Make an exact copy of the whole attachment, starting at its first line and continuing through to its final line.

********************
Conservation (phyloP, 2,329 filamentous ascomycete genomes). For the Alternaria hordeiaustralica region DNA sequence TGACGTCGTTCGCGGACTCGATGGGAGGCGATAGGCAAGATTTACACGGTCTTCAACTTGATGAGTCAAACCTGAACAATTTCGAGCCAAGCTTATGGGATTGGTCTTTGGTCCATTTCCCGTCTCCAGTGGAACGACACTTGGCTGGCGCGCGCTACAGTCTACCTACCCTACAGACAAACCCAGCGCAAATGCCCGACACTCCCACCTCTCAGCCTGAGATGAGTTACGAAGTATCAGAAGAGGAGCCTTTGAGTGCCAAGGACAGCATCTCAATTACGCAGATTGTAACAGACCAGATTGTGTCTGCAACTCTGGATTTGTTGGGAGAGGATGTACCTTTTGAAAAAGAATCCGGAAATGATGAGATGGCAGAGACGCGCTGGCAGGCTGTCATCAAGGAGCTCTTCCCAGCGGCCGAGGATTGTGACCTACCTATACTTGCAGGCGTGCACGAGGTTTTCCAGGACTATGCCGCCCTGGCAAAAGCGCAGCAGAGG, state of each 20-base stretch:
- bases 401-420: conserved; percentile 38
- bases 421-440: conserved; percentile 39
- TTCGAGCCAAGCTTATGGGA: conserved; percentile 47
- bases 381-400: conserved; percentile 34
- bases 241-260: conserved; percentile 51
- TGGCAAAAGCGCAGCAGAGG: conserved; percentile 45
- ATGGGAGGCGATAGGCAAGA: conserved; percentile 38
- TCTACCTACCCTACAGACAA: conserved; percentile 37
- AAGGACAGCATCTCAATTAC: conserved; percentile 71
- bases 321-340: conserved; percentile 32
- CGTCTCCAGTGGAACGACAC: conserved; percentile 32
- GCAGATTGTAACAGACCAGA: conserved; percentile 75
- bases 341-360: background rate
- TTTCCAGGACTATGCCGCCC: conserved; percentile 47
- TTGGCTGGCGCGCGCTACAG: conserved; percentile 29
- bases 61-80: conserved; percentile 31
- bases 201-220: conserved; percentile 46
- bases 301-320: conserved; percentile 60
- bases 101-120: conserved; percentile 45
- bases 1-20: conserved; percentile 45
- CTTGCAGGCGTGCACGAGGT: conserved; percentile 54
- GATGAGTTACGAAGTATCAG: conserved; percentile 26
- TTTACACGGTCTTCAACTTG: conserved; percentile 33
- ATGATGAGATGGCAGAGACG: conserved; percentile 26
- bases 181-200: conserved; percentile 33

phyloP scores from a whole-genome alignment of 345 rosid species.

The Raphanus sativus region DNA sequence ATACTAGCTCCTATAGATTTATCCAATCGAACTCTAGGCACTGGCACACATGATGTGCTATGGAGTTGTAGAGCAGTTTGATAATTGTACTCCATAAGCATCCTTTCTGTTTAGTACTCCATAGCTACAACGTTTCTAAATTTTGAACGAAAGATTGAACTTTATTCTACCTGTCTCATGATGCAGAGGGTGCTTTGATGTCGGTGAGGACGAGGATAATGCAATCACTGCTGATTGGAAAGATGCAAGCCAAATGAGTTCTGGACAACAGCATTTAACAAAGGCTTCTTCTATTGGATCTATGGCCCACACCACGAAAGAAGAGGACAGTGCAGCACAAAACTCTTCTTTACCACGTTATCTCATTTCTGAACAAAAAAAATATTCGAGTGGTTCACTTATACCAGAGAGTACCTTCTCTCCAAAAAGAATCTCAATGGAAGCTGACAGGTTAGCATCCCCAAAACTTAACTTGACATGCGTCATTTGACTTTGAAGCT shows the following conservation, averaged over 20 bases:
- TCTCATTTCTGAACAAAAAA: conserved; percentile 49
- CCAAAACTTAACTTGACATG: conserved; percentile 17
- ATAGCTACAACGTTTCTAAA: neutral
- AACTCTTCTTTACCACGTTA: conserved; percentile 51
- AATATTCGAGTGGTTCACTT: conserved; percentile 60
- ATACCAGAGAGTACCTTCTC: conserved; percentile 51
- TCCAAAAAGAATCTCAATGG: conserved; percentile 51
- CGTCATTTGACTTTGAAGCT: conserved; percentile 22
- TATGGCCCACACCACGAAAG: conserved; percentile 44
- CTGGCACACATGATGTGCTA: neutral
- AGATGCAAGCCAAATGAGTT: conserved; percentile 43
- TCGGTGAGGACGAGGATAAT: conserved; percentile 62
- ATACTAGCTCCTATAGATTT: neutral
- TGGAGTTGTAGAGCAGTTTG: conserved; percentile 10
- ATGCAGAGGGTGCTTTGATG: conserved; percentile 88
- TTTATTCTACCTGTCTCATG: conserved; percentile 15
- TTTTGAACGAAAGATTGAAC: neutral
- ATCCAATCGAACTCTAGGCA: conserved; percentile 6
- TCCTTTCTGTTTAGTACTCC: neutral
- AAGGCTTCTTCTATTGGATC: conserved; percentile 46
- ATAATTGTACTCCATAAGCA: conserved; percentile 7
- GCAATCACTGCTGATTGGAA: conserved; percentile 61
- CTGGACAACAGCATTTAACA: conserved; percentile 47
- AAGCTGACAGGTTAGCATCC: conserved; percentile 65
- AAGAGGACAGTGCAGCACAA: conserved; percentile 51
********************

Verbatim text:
Conservation (phyloP, 2,329 filamentous ascomycete genomes). For the Alternaria hordeiaustralica region DNA sequence TGACGTCGTTCGCGGACTCGATGGGAGGCGATAGGCAAGATTTACACGGTCTTCAACTTGATGAGTCAAACCTGAACAATTTCGAGCCAAGCTTATGGGATTGGTCTTTGGTCCATTTCCCGTCTCCAGTGGAACGACACTTGGCTGGCGCGCGCTACAGTCTACCTACCCTACAGACAAACCCAGCGCAAATGCCCGACACTCCCACCTCTCAGCCTGAGATGAGTTACGAAGTATCAGAAGAGGAGCCTTTGAGTGCCAAGGACAGCATCTCAATTACGCAGATTGTAACAGACCAGATTGTGTCTGCAACTCTGGATTTGTTGGGAGAGGATGTACCTTTTGAAAAAGAATCCGGAAATGATGAGATGGCAGAGACGCGCTGGCAGGCTGTCATCAAGGAGCTCTTCCCAGCGGCCGAGGATTGTGACCTACCTATACTTGCAGGCGTGCACGAGGTTTTCCAGGACTATGCCGCCCTGGCAAAAGCGCAGCAGAGG, state of each 20-base stretch:
- bases 401-420: conserved; percentile 38
- bases 421-440: conserved; percentile 39
- TTCGAGCCAAGCTTATGGGA: conserved; percentile 47
- bases 381-400: conserved; percentile 34
- bases 241-260: conserved; percentile 51
- TGGCAAAAGCGCAGCAGAGG: conserved; percentile 45
- ATGGGAGGCGATAGGCAAGA: conserved; percentile 38
- TCTACCTACCCTACAGACAA: conserved; percentile 37
- AAGGACAGCATCTCAATTAC: conserved; percentile 71
- bases 321-340: conserved; percentile 32
- CGTCTCCAGTGGAACGACAC: conserved; percentile 32
- GCAGATTGTAACAGACCAGA: conserved; percentile 75
- bases 341-360: background rate
- TTTCCAGGACTATGCCGCCC: conserved; percentile 47
- TTGGCTGGCGCGCGCTACAG: conserved; percentile 29
- bases 61-80: conserved; percentile 31
- bases 201-220: conserved; percentile 46
- bases 301-320: conserved; percentile 60
- bases 101-120: conserved; percentile 45
- bases 1-20: conserved; percentile 45
- CTTGCAGGCGTGCACGAGGT: conserved; percentile 54
- GATGAGTTACGAAGTATCAG: conserved; percentile 26
- TTTACACGGTCTTCAACTTG: conserved; percentile 33
- ATGATGAGATGGCAGAGACG: conserved; percentile 26
- bases 181-200: conserved; percentile 33

phyloP scores from a whole-genome alignment of 345 rosid species.

The Raphanus sativus region DNA sequence ATACTAGCTCCTATAGATTTATCCAATCGAACTCTAGGCACTGGCACACATGATGTGCTATGGAGTTGTAGAGCAGTTTGATAATTGTACTCCATAAGCATCCTTTCTGTTTAGTACTCCATAGCTACAACGTTTCTAAATTTTGAACGAAAGATTGAACTTTATTCTACCTGTCTCATGATGCAGAGGGTGCTTTGATGTCGGTGAGGACGAGGATAATGCAATCACTGCTGATTGGAAAGATGCAAGCCAAATGAGTTCTGGACAACAGCATTTAACAAAGGCTTCTTCTATTGGATCTATGGCCCACACCACGAAAGAAGAGGACAGTGCAGCACAAAACTCTTCTTTACCACGTTATCTCATTTCTGAACAAAAAAAATATTCGAGTGGTTCACTTATACCAGAGAGTACCTTCTCTCCAAAAAGAATCTCAATGGAAGCTGACAGGTTAGCATCCCCAAAACTTAACTTGACATGCGTCATTTGACTTTGAAGCT shows the following conservation, averaged over 20 bases:
- TCTCATTTCTGAACAAAAAA: conserved; percentile 49
- CCAAAACTTAACTTGACATG: conserved; percentile 17
- ATAGCTACAACGTTTCTAAA: neutral
- AACTCTTCTTTACCACGTTA: conserved; percentile 51
- AATATTCGAGTGGTTCACTT: conserved; percentile 60
- ATACCAGAGAGTACCTTCTC: conserved; percentile 51
- TCCAAAAAGAATCTCAATGG: conserved; percentile 51
- CGTCATTTGACTTTGAAGCT: conserved; percentile 22
- TATGGCCCACACCACGAAAG: conserved; percentile 44
- CTGGCACACATGATGTGCTA: neutral
- AGATGCAAGCCAAATGAGTT: conserved; percentile 43
- TCGGTGAGGACGAGGATAAT: conserved; percentile 62
- ATACTAGCTCCTATAGATTT: neutral
- TGGAGTTGTAGAGCAGTTTG: conserved; percentile 10
- ATGCAGAGGGTGCTTTGATG: conserved; percentile 88
- TTTATTCTACCTGTCTCATG: conserved; percentile 15
- TTTTGAACGAAAGATTGAAC: neutral
- ATCCAATCGAACTCTAGGCA: conserved; percentile 6
- TCCTTTCTGTTTAGTACTCC: neutral
- AAGGCTTCTTCTATTGGATC: conserved; percentile 46
- ATAATTGTACTCCATAAGCA: conserved; percentile 7
- GCAATCACTGCTGATTGGAA: conserved; percentile 61
- CTGGACAACAGCATTTAACA: conserved; percentile 47
- AAGCTGACAGGTTAGCATCC: conserved; percentile 65
- AAGAGGACAGTGCAGCACAA: conserved; percentile 51